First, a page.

One month before the 2008 Presidential election, Obama, then a senator from Illinois, squared off in a debate against John McCain in an arena at Belmont University, in Nashville. A woman in the audience asked Obama if he would be willing to pursue Al Qaeda leaders inside Pakistan, even if that meant invading an ally nation. He replied, “If we have Osama bin Laden in our sights and the Pakistani government is unable, or unwilling, to take them out, then I think that we have to act and we will take them out. We will kill bin Laden. We will crush Al Qaeda. That has to be our biggest national-security priority.” McCain, who often criticized Obama for his naïveté on foreign-policy matters, characterized the promise as foolish, saying, “I’m not going to telegraph my punches.”
Update: There has been somequestion over the authenticity of this story.
Schmidle says he wasn't able to interview any of the 23 Navy SEALs involved in the mission itself. Instead, he said, he relied on the accounts of others who had debriefed the men.
But a casual reader of the article wouldn't know that; neither the article nor an editor's note describes the sourcing for parts of the story. Schmidle, in fact, piles up so many details about some of the men, such as their thoughts at various times, that the article leaves a strong impression that he spoke with them directly.
The SEALs, he writes of the raid's climactic moment, "instantly sensed that it was Crankshaft," the mission's name for bin Laden, implying that the SEALs themselves had conveyed this impression to him.
Although calling it a conspiracy probably goes a little too far...mentioning the JFK assassination when writing of the US government is like Godwin's law in online discussions. (thx, everyone)
I was asleep last night when news leaked that Osama bin Laden had been killed in Pakistan. I woke up shortly after President Obama's speech, caught the news on Twitter, wrote a few things, read some blog posts, and tried to fall asleep.
When I woke up this morning, I had a note from Jason in my inbox:
Re: bin Laden, if you want to blog about him all day, go ahead. If you don't want to mention him at all, that's fine too.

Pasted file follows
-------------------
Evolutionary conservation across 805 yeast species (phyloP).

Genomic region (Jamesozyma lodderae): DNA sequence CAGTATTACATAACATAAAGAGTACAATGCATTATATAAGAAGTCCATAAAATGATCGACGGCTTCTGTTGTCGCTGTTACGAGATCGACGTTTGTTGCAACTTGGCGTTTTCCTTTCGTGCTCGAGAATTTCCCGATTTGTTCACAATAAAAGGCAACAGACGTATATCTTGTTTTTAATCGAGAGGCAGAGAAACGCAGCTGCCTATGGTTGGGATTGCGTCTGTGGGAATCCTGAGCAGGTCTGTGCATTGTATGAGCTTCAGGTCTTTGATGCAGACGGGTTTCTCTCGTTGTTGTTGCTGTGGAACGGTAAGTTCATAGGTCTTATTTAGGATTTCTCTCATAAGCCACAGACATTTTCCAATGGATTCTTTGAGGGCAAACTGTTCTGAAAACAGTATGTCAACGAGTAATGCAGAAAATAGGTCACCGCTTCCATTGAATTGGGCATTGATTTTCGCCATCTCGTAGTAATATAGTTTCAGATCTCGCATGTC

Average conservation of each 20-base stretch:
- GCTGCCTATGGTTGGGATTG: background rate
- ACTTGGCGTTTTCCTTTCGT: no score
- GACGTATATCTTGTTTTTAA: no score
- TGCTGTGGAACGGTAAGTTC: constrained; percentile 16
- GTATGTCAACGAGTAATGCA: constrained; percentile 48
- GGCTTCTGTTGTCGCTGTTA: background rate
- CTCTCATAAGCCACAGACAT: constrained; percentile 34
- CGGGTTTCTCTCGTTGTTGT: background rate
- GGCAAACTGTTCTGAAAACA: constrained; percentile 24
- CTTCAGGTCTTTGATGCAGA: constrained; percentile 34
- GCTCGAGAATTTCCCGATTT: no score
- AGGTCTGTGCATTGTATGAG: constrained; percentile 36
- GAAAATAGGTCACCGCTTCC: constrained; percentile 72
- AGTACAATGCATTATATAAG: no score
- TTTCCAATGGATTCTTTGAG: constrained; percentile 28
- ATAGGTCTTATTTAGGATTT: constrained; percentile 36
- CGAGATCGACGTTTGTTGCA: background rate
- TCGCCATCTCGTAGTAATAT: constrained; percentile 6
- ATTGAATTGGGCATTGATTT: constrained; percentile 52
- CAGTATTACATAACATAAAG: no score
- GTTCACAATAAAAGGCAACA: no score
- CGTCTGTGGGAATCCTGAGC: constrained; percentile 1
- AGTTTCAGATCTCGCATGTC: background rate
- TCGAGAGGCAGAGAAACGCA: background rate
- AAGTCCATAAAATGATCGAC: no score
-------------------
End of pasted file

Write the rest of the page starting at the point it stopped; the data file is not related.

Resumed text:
The area directly in front of the White House was a mob scene. Women sat on shoulders waving flags. Everyone held their cameras aloft and tried to capture the magic. A man next to me said, "It's like a Who concert or something." But there was no band, no focal point to the celebration. No one had anything to wait for, and yet, it seemed that everyone was waiting for something. Where were you supposed to look? What were you supposed to do? Who was running this thing?
Maybe for that reason, the roving television cameras seemed best at structuring the crowd's attention for short periods. Whenever they flipped on, a crowd would swarm in front of them like fans of the Duke Blue Devils basketball team...
Everyone seemed to be confusing the occasion with other times that they'd been in large crowds of like-minded individuals. On a half-dozen occasions, different Washington Capitals hockey fans started the "C-A-P-S, Caps, Caps, Caps" chant.
There are two things I think that it's easy to forget:
A crowd of people gathered together in public is a kind of media.
Twitter is also a crowd of people gathered together in public.
And this is what media does: it squeezes your toothpaste through its tube. This is what big crowds do: they turn into crowd events.
Think about how big sports events actually usually wind up getting celebrated in this country: people are so excited about something big that's happened that they go out into the street, and once they're in the street, they start walking together, and before you know it, people have flipped over cars and set things on fire.
I'm not a psychiatrist or an apologist for stupidity, but I have to think the two things are related.
This guy -- this son-of-a-bitch who murdered thousands of people here ten years ago and helped murder many more all around the world -- has us so twisted up that we do not know how to feel about him, or ourselves, at all.
And our inability to come together, and to talk about that, which was already latent in the way our media work, and all the more amplified by what ten years of this twisting and torturing, and being twisted into torture and then lying about torture, only makes it worse.
I hope we can exorcise this man, his damage, and the damage he helped incite us to, from our lives. I have to hope that we have enough strength left in our democracy to do that. I have to have faith that the future will be better than today. And I have to have charity enough to forgive -- to feel something more than anger or irony or judgment, and to just finally give those things away.